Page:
The 13th session of the Open-Ended Working Group on Ageing
United Nations Headquarters, 3 April 2023
Agenda item 5 – Measures to enhance the promotion and protection of the human rights and dignity of older persons
The Delegation of the Holy See is grateful to Your Excellency and the Bureau of the Open-ended Working Group on Ageing for the preparation of its 13th Session.
Pope Francis during one of his catechesis said that “The elderly are the messengers of the future, the elderly are the messengers of tenderness, the elderly are the messengers of the wisdom of lived experience.” However, in our throwaway culture, elderly people are often cast aside. Challenging this, any society which cherishes its older persons and seeks to include them fully, should creatively shape domestic law in order to strengthen accessible and affordable social protection, home-based assistance, and quality healthcare. Moreover, Governments should favor an inclusive approach which ensures care for the poorest and frailest among us. At the same time, policies which support the wellbeing of the family should actively be strengthened, since the family provides the primary support for grandparents and elderly family members. Communities should also recognize the value of advanced age as a unique stage of life for the transmission of wisdom and the growth of the elderly, their families and society.
Pope Francis explained that “A society truly welcomes life when it recognizes that it is also precious in old age.” The call to solidarity with older persons includes meeting their needs, such as by promoting their right to health, which helps enable them to live their life to the full, in every dimension, physical, mental, social and spiritual, regardless of growing impairment. The promotion of human rights also implies a call to greater responsibility and includes the duty of care. In this regard, the complex medical needs of an ageing population require not only strong healthcare systems and care directed toward the good of the person, but also a strong societal commitment to support and accompany the elderly, in all the stagesof life.
The number of jurisdictions in which the practices of physician-assisted suicide and euthanasia are permitted has more than doubled since the establishment of this Working Group. Shrouded in an impoverished understanding of dignity and autonomy, these practices are the ultimate form of social exclusion and a perversion of the medical profession. Indeed, any action aimed at ending a human life is never a medical treatment, as found clearly in the Hippocratic Oath where medical doctors agreed to “save a life and save wherever possible”. More and more, a sense of abandonment, a lack of effective support and even the refusal of treatment by insurance companies, drive the elderly and frail to despair and therefore to desire to hasten the end of their life. When, instead of compassionate accompaniment, society offers suicide, it affirms that it only values people insofar as they do not ask anything of us. As Pope Francis has said, “poor health and disability are never a good reason for excluding or, worse, eliminating a person; and the most serious privation that elderly persons undergo is not the weakening of the body and the disability that may ensue, but abandonment and exclusion, the privation of love.”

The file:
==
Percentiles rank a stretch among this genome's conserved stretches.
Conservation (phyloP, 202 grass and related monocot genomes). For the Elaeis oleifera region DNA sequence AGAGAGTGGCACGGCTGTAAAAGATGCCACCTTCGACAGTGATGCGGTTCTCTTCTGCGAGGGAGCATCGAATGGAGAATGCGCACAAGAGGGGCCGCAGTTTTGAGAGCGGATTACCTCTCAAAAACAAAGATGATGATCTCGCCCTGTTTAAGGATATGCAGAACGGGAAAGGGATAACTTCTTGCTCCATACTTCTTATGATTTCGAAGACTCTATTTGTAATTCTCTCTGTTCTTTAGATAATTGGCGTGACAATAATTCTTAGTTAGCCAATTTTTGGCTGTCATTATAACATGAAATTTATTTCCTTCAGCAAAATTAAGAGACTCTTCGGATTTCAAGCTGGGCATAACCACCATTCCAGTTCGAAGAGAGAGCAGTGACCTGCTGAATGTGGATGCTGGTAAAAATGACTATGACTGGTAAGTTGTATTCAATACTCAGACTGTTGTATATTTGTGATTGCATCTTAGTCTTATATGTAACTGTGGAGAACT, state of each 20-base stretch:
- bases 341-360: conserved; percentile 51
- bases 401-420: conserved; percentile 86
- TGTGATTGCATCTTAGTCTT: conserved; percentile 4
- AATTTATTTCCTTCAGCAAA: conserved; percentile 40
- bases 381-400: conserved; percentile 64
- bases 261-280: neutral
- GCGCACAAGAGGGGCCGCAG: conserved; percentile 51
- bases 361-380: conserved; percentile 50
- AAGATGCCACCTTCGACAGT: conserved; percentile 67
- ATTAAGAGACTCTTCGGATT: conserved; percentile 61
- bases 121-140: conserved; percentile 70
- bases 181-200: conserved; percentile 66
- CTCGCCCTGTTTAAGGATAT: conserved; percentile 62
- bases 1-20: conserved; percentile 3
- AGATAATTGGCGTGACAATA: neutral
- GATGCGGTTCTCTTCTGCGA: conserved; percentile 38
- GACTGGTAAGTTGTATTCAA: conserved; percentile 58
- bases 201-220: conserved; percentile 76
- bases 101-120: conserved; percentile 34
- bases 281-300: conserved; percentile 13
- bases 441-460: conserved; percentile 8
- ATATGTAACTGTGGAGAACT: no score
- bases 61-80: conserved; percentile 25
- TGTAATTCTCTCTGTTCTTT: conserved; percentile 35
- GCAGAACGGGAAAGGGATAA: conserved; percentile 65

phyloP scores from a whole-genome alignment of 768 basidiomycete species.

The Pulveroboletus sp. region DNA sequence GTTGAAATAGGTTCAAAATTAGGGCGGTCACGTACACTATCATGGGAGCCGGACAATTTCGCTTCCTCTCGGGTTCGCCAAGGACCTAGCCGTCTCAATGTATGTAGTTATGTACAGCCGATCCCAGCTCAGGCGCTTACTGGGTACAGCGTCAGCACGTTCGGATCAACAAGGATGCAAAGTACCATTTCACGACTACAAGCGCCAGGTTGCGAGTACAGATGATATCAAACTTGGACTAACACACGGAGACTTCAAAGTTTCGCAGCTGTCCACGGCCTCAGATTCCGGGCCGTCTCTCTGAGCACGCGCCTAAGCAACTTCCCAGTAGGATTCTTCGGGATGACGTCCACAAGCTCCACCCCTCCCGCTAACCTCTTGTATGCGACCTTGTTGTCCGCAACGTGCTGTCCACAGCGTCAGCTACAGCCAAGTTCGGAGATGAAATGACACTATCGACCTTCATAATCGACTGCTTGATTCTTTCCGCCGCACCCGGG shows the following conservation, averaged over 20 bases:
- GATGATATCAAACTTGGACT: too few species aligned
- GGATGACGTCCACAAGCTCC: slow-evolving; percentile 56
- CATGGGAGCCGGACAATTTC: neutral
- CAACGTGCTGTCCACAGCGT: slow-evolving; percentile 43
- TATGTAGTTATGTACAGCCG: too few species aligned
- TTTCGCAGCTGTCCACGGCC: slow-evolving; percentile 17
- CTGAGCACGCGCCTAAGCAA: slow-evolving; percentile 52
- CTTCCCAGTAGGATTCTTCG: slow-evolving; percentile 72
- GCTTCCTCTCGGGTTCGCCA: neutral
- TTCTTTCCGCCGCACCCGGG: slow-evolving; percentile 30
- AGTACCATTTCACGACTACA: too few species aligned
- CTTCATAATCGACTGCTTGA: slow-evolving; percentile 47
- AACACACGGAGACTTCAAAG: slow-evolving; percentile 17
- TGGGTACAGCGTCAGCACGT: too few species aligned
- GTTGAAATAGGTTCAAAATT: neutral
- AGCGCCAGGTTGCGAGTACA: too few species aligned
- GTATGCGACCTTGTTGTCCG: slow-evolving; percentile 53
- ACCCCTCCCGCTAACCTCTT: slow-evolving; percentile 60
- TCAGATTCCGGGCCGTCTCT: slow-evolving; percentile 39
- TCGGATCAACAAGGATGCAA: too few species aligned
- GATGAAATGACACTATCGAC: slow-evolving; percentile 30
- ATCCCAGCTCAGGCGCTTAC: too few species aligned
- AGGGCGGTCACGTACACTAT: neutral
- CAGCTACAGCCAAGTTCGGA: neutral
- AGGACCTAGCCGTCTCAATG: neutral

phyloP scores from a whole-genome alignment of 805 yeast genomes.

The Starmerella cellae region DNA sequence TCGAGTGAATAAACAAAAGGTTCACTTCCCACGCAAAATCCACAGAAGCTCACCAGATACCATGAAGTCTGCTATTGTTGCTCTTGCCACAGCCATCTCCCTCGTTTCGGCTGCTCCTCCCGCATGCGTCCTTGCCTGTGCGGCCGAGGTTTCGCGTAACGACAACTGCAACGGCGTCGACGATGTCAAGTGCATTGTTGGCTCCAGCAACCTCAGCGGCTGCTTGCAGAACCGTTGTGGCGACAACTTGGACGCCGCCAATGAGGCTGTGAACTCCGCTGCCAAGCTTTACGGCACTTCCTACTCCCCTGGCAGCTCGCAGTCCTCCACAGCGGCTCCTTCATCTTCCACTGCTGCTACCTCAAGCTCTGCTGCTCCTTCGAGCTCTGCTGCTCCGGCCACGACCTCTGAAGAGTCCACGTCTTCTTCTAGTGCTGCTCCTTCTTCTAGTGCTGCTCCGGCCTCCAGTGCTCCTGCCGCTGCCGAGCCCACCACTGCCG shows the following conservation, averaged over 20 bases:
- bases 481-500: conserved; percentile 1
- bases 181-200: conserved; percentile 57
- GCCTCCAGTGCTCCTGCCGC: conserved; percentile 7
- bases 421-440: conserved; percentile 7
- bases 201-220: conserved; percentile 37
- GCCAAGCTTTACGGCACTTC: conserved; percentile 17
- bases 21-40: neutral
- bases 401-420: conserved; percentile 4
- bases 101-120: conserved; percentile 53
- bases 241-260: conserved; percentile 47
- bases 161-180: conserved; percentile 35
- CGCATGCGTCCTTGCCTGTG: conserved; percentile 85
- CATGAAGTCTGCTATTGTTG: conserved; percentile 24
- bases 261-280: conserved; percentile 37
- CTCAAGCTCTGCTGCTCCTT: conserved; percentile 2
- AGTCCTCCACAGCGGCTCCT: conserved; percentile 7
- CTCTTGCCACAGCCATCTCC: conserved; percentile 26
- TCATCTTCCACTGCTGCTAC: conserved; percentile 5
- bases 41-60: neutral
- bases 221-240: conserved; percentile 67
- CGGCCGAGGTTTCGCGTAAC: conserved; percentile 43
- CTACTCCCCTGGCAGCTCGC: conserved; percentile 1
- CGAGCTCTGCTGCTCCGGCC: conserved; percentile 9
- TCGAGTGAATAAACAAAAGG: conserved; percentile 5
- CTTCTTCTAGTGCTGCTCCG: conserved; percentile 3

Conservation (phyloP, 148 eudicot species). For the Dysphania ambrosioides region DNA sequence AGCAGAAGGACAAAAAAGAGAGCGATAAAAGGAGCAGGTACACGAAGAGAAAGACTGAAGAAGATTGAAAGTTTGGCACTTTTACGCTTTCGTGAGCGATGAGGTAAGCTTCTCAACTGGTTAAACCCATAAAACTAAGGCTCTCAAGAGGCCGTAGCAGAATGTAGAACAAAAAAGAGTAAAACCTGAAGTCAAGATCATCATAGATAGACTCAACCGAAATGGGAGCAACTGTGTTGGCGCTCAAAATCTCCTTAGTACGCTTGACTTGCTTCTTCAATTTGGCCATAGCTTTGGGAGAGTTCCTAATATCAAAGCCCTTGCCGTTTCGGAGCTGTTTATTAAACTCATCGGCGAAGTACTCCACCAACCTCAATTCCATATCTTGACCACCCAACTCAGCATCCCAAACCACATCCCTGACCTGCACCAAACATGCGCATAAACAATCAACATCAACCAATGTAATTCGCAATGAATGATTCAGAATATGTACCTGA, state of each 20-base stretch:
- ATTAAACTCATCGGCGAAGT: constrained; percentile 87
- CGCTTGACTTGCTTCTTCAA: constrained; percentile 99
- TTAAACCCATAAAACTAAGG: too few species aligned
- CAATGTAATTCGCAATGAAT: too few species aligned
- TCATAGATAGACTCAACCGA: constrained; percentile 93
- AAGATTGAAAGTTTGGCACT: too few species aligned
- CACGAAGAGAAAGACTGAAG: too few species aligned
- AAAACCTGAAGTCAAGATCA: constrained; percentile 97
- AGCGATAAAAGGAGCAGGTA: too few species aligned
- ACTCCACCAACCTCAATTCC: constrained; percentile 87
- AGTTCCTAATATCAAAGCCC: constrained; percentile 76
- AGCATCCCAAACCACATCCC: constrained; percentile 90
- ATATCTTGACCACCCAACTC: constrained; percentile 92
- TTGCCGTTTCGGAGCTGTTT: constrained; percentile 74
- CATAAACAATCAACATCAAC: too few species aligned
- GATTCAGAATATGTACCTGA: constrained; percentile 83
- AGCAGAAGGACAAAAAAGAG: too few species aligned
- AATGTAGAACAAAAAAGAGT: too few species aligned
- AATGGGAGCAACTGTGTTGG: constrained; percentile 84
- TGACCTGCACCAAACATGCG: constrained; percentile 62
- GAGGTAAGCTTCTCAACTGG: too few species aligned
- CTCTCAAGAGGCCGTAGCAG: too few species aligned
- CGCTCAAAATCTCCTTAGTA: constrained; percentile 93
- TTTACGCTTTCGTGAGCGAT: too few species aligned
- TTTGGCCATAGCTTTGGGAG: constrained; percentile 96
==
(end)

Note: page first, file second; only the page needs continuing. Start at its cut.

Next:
The Holy See affirms the equal dignity of all people “in every phase of human life, until natural death” and encourages efforts that make “each feel accompanied and cared for, even in the most delicate moments of his or her life.”
Thank you, Madam Chair.
 Pope Francis, General Audience, 8 June 2022
 Pope Francis, General Audience, 1 June 2022.
 Pope Francis, Message to the participants in the General Assembly of the Pontifical Academy for Life on the occasion of the 20th anniversary of its founding, 19 February 2014.